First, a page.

I’ve been fired from exactly one job in my life. I was once the lowest tier manager at a reasonably successful restaurant, they fired me on my 25th birthday because I missed too many meetings. I missed the final meeting due to a 48 hour stint on the Snake that was only supposed to last 24. While the meeting came to order in a musty basement office, I shivered slightly beside the resting embers of an early morning firepit, trying to rekindle the flame of the previous night. When I finally returned to work my next shift (in my defense, I only missed meetings, I never missed work) I was told that I was no longer needed. Instead of looking for more work, I spent the next week camped beside the Missouri with my dog and a marginally employed buddy. Happy Birthday motherfuckers.
Now into the fourth decade of this whole breathing business, I’ve come to realize that the channel I’ve chosen to take has it’s drawbacks, despite what current fishing media would have you believe. I’m tired of being broke, single and odoriferous. I’ve started to take steps, work on finding some balance. I put graduate school applications out into the ether of academia, but only to schools in VERY close proximity to favorite rivers. The woman I moved in with a few years back, when I was a part-time boyfriend, absent four months of the year, has started making less-than-subtle references to a marriage that I should be smart enough to propose. I sold my truck and bought a Subaru for the savings in gas consumption, but made sure to get one that could still easily tow my boat.
Of my close group of high school friends (maybe a dozen people), four are now attorneys (ONE THIRD! holy shit, do you think there are too many lawyers out there?). Two remain unmarried, and half have spawned multiple times. There are three of us who don’t already own homes. As for my dirtbag fishing buddies? We’re all stagnated in a state of intermittant contentment puncuated by stretches of abstract melancholy. None are married. We’re all broke and without equity (except for the ones with trust funds), and have chosen employment based on flexible schedules and low commitment rather than personal fulfillment. We toil in custom seat-cover factories, restaurants, fly-shops, bronze foundaries, or night-shift sex-shops and never because we give two shits about the job but because the job allows us the flexibility to take off when the call comes in saying “The chrome is in the bucket, I repeat the CHROME IS IN THE BUCKET”.
There has been a lot written lately about the “fishing bum” moniker. There have been movies and stories and articles glorifying the grand lifestyle of the bum. There have been counter-points made to mention that true “bums” push shopping carts full of bartered or cast-off goods that they treasure, and are often homeless and mentally unstable. I would argue that I have spent a good deal of time with fishermen who nearly fit that profile. No one has made any movies about these guys. Guys who honestly live in their cars through rocky mountain winters so that saved rent money can purchase gas, hooks, feathers, tippit, and gas station burritos. Guys who have bartered their way into top quality gear without spending the sort of money one pays for Hodgeman brand neoprene. I can also tell you that it is not nearly as glorious as it has been made out to be. It’s a lonely, uncomfortable and smelly existence. That said, those friends of mine who followed the mainstem flow make sure to tell me how covetous they are of my back-braid shenanigans. How can I tell them I spent the last evening in fuzzy slippers on a soft couch eating homemade soup, holding hands beneath a blanket and watching Olympic ice dancing? Even more difficult: how can I tell them that I ENJOYED it?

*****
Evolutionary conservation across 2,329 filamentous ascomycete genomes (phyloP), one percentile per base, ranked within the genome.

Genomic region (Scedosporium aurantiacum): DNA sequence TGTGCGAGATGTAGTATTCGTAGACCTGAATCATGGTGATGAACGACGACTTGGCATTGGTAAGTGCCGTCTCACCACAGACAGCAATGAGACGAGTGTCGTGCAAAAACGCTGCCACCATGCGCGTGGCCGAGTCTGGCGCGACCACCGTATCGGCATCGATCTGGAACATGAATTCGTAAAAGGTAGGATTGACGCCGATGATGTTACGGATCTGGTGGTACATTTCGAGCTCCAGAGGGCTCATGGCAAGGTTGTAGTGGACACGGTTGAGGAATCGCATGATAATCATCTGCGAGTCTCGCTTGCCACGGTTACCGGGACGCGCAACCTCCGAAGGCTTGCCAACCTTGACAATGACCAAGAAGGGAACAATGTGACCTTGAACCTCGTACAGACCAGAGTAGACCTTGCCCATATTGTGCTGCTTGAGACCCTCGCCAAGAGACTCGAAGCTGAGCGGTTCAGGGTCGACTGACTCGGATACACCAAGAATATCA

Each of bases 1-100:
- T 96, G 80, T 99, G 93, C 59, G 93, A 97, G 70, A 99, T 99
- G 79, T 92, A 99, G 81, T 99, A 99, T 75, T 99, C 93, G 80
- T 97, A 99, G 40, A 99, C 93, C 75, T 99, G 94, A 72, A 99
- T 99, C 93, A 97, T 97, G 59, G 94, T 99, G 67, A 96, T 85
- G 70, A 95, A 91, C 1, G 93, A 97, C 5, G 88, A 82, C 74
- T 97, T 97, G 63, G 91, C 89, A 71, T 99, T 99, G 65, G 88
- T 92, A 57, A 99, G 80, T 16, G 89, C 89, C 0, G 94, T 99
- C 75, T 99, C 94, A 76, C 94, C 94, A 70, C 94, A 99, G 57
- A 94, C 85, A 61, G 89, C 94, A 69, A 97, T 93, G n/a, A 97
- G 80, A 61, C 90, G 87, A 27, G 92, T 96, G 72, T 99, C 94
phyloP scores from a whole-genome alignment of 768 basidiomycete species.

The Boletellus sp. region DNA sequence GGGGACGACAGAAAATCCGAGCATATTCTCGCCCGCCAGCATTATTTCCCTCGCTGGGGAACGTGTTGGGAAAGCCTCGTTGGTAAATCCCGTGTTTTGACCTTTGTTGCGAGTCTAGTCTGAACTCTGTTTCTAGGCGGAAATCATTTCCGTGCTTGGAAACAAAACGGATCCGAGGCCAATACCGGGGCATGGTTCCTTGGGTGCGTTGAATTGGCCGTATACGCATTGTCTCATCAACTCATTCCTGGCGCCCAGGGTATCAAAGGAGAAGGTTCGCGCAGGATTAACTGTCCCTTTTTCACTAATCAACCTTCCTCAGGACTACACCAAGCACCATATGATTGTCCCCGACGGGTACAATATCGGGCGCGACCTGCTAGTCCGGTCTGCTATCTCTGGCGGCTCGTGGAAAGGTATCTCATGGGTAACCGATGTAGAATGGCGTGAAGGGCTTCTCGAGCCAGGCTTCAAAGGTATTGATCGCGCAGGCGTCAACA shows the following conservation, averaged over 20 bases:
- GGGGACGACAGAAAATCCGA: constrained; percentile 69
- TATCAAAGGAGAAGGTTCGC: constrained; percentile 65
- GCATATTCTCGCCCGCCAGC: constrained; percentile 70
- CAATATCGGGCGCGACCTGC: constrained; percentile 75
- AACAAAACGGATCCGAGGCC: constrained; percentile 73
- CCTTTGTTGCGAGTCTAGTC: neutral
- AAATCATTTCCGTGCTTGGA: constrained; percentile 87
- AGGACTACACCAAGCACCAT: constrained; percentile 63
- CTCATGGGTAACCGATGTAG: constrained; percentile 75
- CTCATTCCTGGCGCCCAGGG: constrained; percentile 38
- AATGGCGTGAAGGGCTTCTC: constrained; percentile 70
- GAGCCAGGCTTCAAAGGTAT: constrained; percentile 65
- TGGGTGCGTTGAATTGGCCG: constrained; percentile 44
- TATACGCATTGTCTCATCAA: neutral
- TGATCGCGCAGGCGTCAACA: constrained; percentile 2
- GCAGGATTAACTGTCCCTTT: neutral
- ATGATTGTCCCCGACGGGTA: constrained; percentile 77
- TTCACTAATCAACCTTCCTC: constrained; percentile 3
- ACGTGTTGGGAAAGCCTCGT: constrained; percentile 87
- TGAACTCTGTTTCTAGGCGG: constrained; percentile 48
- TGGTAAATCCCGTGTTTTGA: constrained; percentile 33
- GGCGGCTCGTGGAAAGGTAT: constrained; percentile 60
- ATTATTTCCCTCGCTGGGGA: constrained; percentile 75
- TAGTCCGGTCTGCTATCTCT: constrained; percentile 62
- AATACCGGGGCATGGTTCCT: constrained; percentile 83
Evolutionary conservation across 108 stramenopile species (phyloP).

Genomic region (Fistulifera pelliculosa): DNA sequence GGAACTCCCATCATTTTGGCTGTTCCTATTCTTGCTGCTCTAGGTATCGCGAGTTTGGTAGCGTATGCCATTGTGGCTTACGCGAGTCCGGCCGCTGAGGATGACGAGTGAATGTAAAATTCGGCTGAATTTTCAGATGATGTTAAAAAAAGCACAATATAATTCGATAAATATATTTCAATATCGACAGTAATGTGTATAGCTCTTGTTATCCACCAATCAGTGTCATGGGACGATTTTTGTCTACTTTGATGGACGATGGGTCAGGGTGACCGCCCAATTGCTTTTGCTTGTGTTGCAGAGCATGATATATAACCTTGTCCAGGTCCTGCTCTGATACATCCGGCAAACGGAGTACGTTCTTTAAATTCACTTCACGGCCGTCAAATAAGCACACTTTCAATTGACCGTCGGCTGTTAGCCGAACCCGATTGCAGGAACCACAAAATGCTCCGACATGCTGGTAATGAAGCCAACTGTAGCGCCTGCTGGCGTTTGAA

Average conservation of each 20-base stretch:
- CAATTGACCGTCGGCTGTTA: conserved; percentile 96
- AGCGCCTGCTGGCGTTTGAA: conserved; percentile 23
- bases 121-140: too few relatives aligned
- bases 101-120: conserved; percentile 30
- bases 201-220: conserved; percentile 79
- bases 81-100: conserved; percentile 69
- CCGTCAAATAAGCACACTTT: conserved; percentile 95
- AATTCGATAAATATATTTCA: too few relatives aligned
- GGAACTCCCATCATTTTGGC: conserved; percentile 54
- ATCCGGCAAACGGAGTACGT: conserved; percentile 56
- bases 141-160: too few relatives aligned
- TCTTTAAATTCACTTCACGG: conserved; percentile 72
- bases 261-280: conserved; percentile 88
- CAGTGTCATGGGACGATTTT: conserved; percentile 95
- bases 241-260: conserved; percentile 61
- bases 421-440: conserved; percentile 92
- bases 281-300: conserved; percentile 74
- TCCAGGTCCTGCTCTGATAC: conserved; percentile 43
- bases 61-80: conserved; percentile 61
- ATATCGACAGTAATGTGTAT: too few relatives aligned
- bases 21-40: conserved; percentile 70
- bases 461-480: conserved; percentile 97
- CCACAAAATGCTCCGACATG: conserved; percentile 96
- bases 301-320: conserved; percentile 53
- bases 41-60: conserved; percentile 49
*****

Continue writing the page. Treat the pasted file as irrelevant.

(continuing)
I don’t know if it’s possible to walk a line between these two seemingly opposed modes of existence, but I’ve decided to give it my best shot. Doubtlessly, there will be sacrifices on both sides. I won’t be able to drop everything and chase that Skwala hatch on six hours notice. But neither will I have to lay in my tent in the rain (or snow or hail) listening to the vastness of the air around me and spooning with a damp golden retriever wondering how I’m going to make rent when I get back to my crumbling bachelor pad and bare mattress. I can’t help the fact that I view the world from beneath the brim of a battered fishing cap and wouldn’t change that perspective if I could. But I hope that way of looking at things can extend beyond the reaches of rainy-day rivers and skanky Gore-Tex.
g_smolt – tropical disease specialist, sushi chef and bounty hunter – is in the house. He will be taking names.
You’ve seen the trailer. May be you want to see the whole video. May be you have seen the whole video. May be you should go here to see a little bit of what you might or might not have seen already. Some of it for the sure the latter.
45 minutes of on-stage Fugazi banter…
Since it’s some sort of unofficial last hurrah for summer’s mad knees-bent running about behavior, and also because part of the joy of this weird pursuit is in the characters you meet.
“We had just been invited to join an all day golf scramble and drinking bash hosted by a whole medly of fraternal lodge organizations. Elks, Moose, and Eagles strolled about the first tee. Most of the people were meeting for the first time; our identities seemed secure, but since you can’t be too careful we traded our fishing hats for the fezzes of three staggering-drunk Shriners from Anaconda, then filled out our name cards as Methyl, Ethyl, and Nitrate Blitz.